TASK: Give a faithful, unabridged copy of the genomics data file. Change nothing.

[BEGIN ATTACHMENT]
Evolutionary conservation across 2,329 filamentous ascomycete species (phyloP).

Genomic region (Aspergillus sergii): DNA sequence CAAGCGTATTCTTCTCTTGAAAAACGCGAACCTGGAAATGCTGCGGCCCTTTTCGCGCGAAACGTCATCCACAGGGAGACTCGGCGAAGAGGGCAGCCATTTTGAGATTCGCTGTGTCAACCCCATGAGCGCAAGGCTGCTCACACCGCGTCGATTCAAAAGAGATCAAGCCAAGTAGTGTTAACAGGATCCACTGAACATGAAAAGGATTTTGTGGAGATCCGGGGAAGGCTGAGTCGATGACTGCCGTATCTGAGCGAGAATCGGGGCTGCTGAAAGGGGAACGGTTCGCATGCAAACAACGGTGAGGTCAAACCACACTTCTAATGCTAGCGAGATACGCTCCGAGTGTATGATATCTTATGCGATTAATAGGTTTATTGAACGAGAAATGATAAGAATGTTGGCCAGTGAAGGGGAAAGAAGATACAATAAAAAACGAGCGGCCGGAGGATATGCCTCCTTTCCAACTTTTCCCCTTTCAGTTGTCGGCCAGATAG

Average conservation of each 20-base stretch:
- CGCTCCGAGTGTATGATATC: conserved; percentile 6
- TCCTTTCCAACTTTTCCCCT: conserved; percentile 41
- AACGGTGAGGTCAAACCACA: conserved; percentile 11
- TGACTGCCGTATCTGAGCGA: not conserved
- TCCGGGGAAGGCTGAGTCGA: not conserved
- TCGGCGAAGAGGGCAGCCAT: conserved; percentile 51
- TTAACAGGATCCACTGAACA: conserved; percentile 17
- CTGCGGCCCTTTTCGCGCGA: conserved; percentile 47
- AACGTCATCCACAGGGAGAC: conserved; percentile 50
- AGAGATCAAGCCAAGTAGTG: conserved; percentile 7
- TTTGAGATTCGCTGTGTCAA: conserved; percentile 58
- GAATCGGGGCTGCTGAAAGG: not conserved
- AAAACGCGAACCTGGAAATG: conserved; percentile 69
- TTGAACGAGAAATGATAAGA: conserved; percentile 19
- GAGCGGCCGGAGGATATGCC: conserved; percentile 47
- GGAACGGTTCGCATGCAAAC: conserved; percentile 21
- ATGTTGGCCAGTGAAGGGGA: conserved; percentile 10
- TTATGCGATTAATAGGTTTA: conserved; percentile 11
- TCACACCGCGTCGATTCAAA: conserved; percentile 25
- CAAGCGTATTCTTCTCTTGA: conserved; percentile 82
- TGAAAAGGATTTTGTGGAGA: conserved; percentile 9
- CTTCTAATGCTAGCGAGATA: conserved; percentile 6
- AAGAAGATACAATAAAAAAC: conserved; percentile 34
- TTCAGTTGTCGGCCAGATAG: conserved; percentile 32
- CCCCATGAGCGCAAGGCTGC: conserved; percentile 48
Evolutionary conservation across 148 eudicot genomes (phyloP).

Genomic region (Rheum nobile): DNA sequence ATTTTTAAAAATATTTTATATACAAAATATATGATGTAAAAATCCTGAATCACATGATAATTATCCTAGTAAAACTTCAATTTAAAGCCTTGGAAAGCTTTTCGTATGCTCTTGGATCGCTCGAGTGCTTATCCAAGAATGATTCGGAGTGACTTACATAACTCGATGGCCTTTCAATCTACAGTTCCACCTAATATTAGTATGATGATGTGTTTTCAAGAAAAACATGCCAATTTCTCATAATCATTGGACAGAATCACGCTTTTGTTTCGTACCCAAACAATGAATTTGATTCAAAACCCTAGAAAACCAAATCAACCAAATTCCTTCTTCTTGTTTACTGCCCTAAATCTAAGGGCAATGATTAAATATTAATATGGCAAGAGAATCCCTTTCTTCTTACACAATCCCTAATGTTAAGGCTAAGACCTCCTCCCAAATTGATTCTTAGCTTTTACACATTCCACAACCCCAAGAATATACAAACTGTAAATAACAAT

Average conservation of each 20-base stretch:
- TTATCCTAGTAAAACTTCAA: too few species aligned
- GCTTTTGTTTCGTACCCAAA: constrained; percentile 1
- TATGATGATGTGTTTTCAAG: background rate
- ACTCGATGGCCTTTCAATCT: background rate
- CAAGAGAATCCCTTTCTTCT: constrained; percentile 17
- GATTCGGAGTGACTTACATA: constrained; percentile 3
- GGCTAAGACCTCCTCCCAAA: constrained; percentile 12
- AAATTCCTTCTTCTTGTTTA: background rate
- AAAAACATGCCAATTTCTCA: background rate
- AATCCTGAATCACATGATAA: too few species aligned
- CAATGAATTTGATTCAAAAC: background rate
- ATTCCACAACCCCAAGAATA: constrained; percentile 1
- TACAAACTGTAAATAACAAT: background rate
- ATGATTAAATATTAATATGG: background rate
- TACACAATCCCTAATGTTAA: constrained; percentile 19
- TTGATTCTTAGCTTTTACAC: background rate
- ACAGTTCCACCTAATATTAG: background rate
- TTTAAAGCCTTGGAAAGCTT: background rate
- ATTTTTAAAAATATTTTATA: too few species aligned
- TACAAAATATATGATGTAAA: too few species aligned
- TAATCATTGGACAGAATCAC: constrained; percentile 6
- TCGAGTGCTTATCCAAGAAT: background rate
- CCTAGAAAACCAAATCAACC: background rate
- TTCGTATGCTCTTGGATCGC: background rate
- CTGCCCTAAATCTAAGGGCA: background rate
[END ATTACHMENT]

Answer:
Evolutionary conservation across 2,329 filamentous ascomycete species (phyloP).

Genomic region (Aspergillus sergii): DNA sequence CAAGCGTATTCTTCTCTTGAAAAACGCGAACCTGGAAATGCTGCGGCCCTTTTCGCGCGAAACGTCATCCACAGGGAGACTCGGCGAAGAGGGCAGCCATTTTGAGATTCGCTGTGTCAACCCCATGAGCGCAAGGCTGCTCACACCGCGTCGATTCAAAAGAGATCAAGCCAAGTAGTGTTAACAGGATCCACTGAACATGAAAAGGATTTTGTGGAGATCCGGGGAAGGCTGAGTCGATGACTGCCGTATCTGAGCGAGAATCGGGGCTGCTGAAAGGGGAACGGTTCGCATGCAAACAACGGTGAGGTCAAACCACACTTCTAATGCTAGCGAGATACGCTCCGAGTGTATGATATCTTATGCGATTAATAGGTTTATTGAACGAGAAATGATAAGAATGTTGGCCAGTGAAGGGGAAAGAAGATACAATAAAAAACGAGCGGCCGGAGGATATGCCTCCTTTCCAACTTTTCCCCTTTCAGTTGTCGGCCAGATAG

Average conservation of each 20-base stretch:
- CGCTCCGAGTGTATGATATC: conserved; percentile 6
- TCCTTTCCAACTTTTCCCCT: conserved; percentile 41
- AACGGTGAGGTCAAACCACA: conserved; percentile 11
- TGACTGCCGTATCTGAGCGA: not conserved
- TCCGGGGAAGGCTGAGTCGA: not conserved
- TCGGCGAAGAGGGCAGCCAT: conserved; percentile 51
- TTAACAGGATCCACTGAACA: conserved; percentile 17
- CTGCGGCCCTTTTCGCGCGA: conserved; percentile 47
- AACGTCATCCACAGGGAGAC: conserved; percentile 50
- AGAGATCAAGCCAAGTAGTG: conserved; percentile 7
- TTTGAGATTCGCTGTGTCAA: conserved; percentile 58
- GAATCGGGGCTGCTGAAAGG: not conserved
- AAAACGCGAACCTGGAAATG: conserved; percentile 69
- TTGAACGAGAAATGATAAGA: conserved; percentile 19
- GAGCGGCCGGAGGATATGCC: conserved; percentile 47
- GGAACGGTTCGCATGCAAAC: conserved; percentile 21
- ATGTTGGCCAGTGAAGGGGA: conserved; percentile 10
- TTATGCGATTAATAGGTTTA: conserved; percentile 11
- TCACACCGCGTCGATTCAAA: conserved; percentile 25
- CAAGCGTATTCTTCTCTTGA: conserved; percentile 82
- TGAAAAGGATTTTGTGGAGA: conserved; percentile 9
- CTTCTAATGCTAGCGAGATA: conserved; percentile 6
- AAGAAGATACAATAAAAAAC: conserved; percentile 34
- TTCAGTTGTCGGCCAGATAG: conserved; percentile 32
- CCCCATGAGCGCAAGGCTGC: conserved; percentile 48
Evolutionary conservation across 148 eudicot genomes (phyloP).

Genomic region (Rheum nobile): DNA sequence ATTTTTAAAAATATTTTATATACAAAATATATGATGTAAAAATCCTGAATCACATGATAATTATCCTAGTAAAACTTCAATTTAAAGCCTTGGAAAGCTTTTCGTATGCTCTTGGATCGCTCGAGTGCTTATCCAAGAATGATTCGGAGTGACTTACATAACTCGATGGCCTTTCAATCTACAGTTCCACCTAATATTAGTATGATGATGTGTTTTCAAGAAAAACATGCCAATTTCTCATAATCATTGGACAGAATCACGCTTTTGTTTCGTACCCAAACAATGAATTTGATTCAAAACCCTAGAAAACCAAATCAACCAAATTCCTTCTTCTTGTTTACTGCCCTAAATCTAAGGGCAATGATTAAATATTAATATGGCAAGAGAATCCCTTTCTTCTTACACAATCCCTAATGTTAAGGCTAAGACCTCCTCCCAAATTGATTCTTAGCTTTTACACATTCCACAACCCCAAGAATATACAAACTGTAAATAACAAT

Average conservation of each 20-base stretch:
- TTATCCTAGTAAAACTTCAA: too few species aligned
- GCTTTTGTTTCGTACCCAAA: constrained; percentile 1
- TATGATGATGTGTTTTCAAG: background rate
- ACTCGATGGCCTTTCAATCT: background rate
- CAAGAGAATCCCTTTCTTCT: constrained; percentile 17
- GATTCGGAGTGACTTACATA: constrained; percentile 3
- GGCTAAGACCTCCTCCCAAA: constrained; percentile 12
- AAATTCCTTCTTCTTGTTTA: background rate
- AAAAACATGCCAATTTCTCA: background rate
- AATCCTGAATCACATGATAA: too few species aligned
- CAATGAATTTGATTCAAAAC: background rate
- ATTCCACAACCCCAAGAATA: constrained; percentile 1
- TACAAACTGTAAATAACAAT: background rate
- ATGATTAAATATTAATATGG: background rate
- TACACAATCCCTAATGTTAA: constrained; percentile 19
- TTGATTCTTAGCTTTTACAC: background rate
- ACAGTTCCACCTAATATTAG: background rate
- TTTAAAGCCTTGGAAAGCTT: background rate
- ATTTTTAAAAATATTTTATA: too few species aligned
- TACAAAATATATGATGTAAA: too few species aligned
- TAATCATTGGACAGAATCAC: constrained; percentile 6
- TCGAGTGCTTATCCAAGAAT: background rate
- CCTAGAAAACCAAATCAACC: background rate
- TTCGTATGCTCTTGGATCGC: background rate
- CTGCCCTAAATCTAAGGGCA: background rate